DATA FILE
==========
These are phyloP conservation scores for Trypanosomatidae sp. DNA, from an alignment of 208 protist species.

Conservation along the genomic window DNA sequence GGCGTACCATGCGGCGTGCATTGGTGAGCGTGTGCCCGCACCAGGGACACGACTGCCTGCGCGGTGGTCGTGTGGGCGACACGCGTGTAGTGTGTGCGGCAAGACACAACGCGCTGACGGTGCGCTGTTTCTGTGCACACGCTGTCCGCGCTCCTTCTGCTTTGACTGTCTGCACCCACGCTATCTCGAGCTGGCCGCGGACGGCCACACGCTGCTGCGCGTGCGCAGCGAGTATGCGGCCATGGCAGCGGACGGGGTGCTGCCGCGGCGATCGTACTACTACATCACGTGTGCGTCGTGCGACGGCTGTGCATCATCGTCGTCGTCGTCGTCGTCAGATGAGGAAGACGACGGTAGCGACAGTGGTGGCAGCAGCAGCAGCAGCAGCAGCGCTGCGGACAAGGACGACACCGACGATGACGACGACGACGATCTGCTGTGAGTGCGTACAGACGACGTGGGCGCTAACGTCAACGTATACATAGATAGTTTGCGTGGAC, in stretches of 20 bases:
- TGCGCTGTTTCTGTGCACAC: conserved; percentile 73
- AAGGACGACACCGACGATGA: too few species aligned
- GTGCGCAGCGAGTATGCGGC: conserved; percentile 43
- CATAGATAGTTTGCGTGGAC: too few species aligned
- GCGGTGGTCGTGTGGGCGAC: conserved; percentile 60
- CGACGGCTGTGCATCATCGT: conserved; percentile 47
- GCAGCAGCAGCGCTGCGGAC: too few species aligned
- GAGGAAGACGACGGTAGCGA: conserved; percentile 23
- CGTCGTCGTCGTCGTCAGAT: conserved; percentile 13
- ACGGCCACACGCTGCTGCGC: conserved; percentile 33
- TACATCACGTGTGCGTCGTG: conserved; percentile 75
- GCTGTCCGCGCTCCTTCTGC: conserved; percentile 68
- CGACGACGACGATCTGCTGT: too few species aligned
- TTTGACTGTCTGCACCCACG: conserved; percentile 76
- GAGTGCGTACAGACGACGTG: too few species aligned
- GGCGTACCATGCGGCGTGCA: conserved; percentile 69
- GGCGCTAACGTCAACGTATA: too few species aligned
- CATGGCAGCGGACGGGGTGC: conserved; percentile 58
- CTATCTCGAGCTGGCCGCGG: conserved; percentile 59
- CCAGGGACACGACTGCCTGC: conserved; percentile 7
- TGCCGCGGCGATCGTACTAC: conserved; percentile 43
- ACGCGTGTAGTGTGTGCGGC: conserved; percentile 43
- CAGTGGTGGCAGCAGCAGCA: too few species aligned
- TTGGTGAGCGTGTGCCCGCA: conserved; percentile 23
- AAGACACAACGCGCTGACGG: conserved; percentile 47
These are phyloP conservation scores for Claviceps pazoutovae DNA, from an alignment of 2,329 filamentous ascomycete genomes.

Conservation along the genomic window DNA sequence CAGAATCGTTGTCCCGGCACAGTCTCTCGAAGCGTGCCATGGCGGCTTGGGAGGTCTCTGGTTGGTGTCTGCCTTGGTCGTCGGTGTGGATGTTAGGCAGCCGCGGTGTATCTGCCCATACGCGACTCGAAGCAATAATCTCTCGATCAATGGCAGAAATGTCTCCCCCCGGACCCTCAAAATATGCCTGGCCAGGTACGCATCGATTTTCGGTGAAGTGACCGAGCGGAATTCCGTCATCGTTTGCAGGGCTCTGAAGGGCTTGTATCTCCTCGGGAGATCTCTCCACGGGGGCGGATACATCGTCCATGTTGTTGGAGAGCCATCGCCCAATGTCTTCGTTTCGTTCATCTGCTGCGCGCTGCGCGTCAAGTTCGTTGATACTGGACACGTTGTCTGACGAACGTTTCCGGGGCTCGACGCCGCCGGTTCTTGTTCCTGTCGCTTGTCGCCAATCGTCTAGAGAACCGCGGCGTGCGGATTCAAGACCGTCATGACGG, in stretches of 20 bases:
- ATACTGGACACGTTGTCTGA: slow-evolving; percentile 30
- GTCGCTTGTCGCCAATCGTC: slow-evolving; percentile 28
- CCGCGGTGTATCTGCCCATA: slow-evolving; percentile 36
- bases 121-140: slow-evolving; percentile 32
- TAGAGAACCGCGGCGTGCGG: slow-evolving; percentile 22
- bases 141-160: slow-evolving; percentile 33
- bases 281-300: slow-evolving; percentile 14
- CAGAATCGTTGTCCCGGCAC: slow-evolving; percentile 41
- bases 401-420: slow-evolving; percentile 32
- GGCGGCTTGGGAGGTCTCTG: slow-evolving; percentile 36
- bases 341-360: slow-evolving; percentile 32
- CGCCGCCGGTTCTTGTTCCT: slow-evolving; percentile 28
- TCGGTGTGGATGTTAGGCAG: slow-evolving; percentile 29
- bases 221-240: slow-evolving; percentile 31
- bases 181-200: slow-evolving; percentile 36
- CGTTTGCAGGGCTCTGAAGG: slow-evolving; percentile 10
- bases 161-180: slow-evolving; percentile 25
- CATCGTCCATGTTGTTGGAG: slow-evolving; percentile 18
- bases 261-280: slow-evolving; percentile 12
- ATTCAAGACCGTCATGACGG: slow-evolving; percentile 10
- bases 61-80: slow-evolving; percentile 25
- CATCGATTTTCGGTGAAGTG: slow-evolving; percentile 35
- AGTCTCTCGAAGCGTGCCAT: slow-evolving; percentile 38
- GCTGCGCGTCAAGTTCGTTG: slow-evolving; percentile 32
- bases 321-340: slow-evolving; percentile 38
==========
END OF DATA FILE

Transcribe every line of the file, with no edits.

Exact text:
These are phyloP conservation scores for Trypanosomatidae sp. DNA, from an alignment of 208 protist species.

Conservation along the genomic window DNA sequence GGCGTACCATGCGGCGTGCATTGGTGAGCGTGTGCCCGCACCAGGGACACGACTGCCTGCGCGGTGGTCGTGTGGGCGACACGCGTGTAGTGTGTGCGGCAAGACACAACGCGCTGACGGTGCGCTGTTTCTGTGCACACGCTGTCCGCGCTCCTTCTGCTTTGACTGTCTGCACCCACGCTATCTCGAGCTGGCCGCGGACGGCCACACGCTGCTGCGCGTGCGCAGCGAGTATGCGGCCATGGCAGCGGACGGGGTGCTGCCGCGGCGATCGTACTACTACATCACGTGTGCGTCGTGCGACGGCTGTGCATCATCGTCGTCGTCGTCGTCGTCAGATGAGGAAGACGACGGTAGCGACAGTGGTGGCAGCAGCAGCAGCAGCAGCAGCGCTGCGGACAAGGACGACACCGACGATGACGACGACGACGATCTGCTGTGAGTGCGTACAGACGACGTGGGCGCTAACGTCAACGTATACATAGATAGTTTGCGTGGAC, in stretches of 20 bases:
- TGCGCTGTTTCTGTGCACAC: conserved; percentile 73
- AAGGACGACACCGACGATGA: too few species aligned
- GTGCGCAGCGAGTATGCGGC: conserved; percentile 43
- CATAGATAGTTTGCGTGGAC: too few species aligned
- GCGGTGGTCGTGTGGGCGAC: conserved; percentile 60
- CGACGGCTGTGCATCATCGT: conserved; percentile 47
- GCAGCAGCAGCGCTGCGGAC: too few species aligned
- GAGGAAGACGACGGTAGCGA: conserved; percentile 23
- CGTCGTCGTCGTCGTCAGAT: conserved; percentile 13
- ACGGCCACACGCTGCTGCGC: conserved; percentile 33
- TACATCACGTGTGCGTCGTG: conserved; percentile 75
- GCTGTCCGCGCTCCTTCTGC: conserved; percentile 68
- CGACGACGACGATCTGCTGT: too few species aligned
- TTTGACTGTCTGCACCCACG: conserved; percentile 76
- GAGTGCGTACAGACGACGTG: too few species aligned
- GGCGTACCATGCGGCGTGCA: conserved; percentile 69
- GGCGCTAACGTCAACGTATA: too few species aligned
- CATGGCAGCGGACGGGGTGC: conserved; percentile 58
- CTATCTCGAGCTGGCCGCGG: conserved; percentile 59
- CCAGGGACACGACTGCCTGC: conserved; percentile 7
- TGCCGCGGCGATCGTACTAC: conserved; percentile 43
- ACGCGTGTAGTGTGTGCGGC: conserved; percentile 43
- CAGTGGTGGCAGCAGCAGCA: too few species aligned
- TTGGTGAGCGTGTGCCCGCA: conserved; percentile 23
- AAGACACAACGCGCTGACGG: conserved; percentile 47
These are phyloP conservation scores for Claviceps pazoutovae DNA, from an alignment of 2,329 filamentous ascomycete genomes.

Conservation along the genomic window DNA sequence CAGAATCGTTGTCCCGGCACAGTCTCTCGAAGCGTGCCATGGCGGCTTGGGAGGTCTCTGGTTGGTGTCTGCCTTGGTCGTCGGTGTGGATGTTAGGCAGCCGCGGTGTATCTGCCCATACGCGACTCGAAGCAATAATCTCTCGATCAATGGCAGAAATGTCTCCCCCCGGACCCTCAAAATATGCCTGGCCAGGTACGCATCGATTTTCGGTGAAGTGACCGAGCGGAATTCCGTCATCGTTTGCAGGGCTCTGAAGGGCTTGTATCTCCTCGGGAGATCTCTCCACGGGGGCGGATACATCGTCCATGTTGTTGGAGAGCCATCGCCCAATGTCTTCGTTTCGTTCATCTGCTGCGCGCTGCGCGTCAAGTTCGTTGATACTGGACACGTTGTCTGACGAACGTTTCCGGGGCTCGACGCCGCCGGTTCTTGTTCCTGTCGCTTGTCGCCAATCGTCTAGAGAACCGCGGCGTGCGGATTCAAGACCGTCATGACGG, in stretches of 20 bases:
- ATACTGGACACGTTGTCTGA: slow-evolving; percentile 30
- GTCGCTTGTCGCCAATCGTC: slow-evolving; percentile 28
- CCGCGGTGTATCTGCCCATA: slow-evolving; percentile 36
- bases 121-140: slow-evolving; percentile 32
- TAGAGAACCGCGGCGTGCGG: slow-evolving; percentile 22
- bases 141-160: slow-evolving; percentile 33
- bases 281-300: slow-evolving; percentile 14
- CAGAATCGTTGTCCCGGCAC: slow-evolving; percentile 41
- bases 401-420: slow-evolving; percentile 32
- GGCGGCTTGGGAGGTCTCTG: slow-evolving; percentile 36
- bases 341-360: slow-evolving; percentile 32
- CGCCGCCGGTTCTTGTTCCT: slow-evolving; percentile 28
- TCGGTGTGGATGTTAGGCAG: slow-evolving; percentile 29
- bases 221-240: slow-evolving; percentile 31
- bases 181-200: slow-evolving; percentile 36
- CGTTTGCAGGGCTCTGAAGG: slow-evolving; percentile 10
- bases 161-180: slow-evolving; percentile 25
- CATCGTCCATGTTGTTGGAG: slow-evolving; percentile 18
- bases 261-280: slow-evolving; percentile 12
- ATTCAAGACCGTCATGACGG: slow-evolving; percentile 10
- bases 61-80: slow-evolving; percentile 25
- CATCGATTTTCGGTGAAGTG: slow-evolving; percentile 35
- AGTCTCTCGAAGCGTGCCAT: slow-evolving; percentile 38
- GCTGCGCGTCAAGTTCGTTG: slow-evolving; percentile 32
- bases 321-340: slow-evolving; percentile 38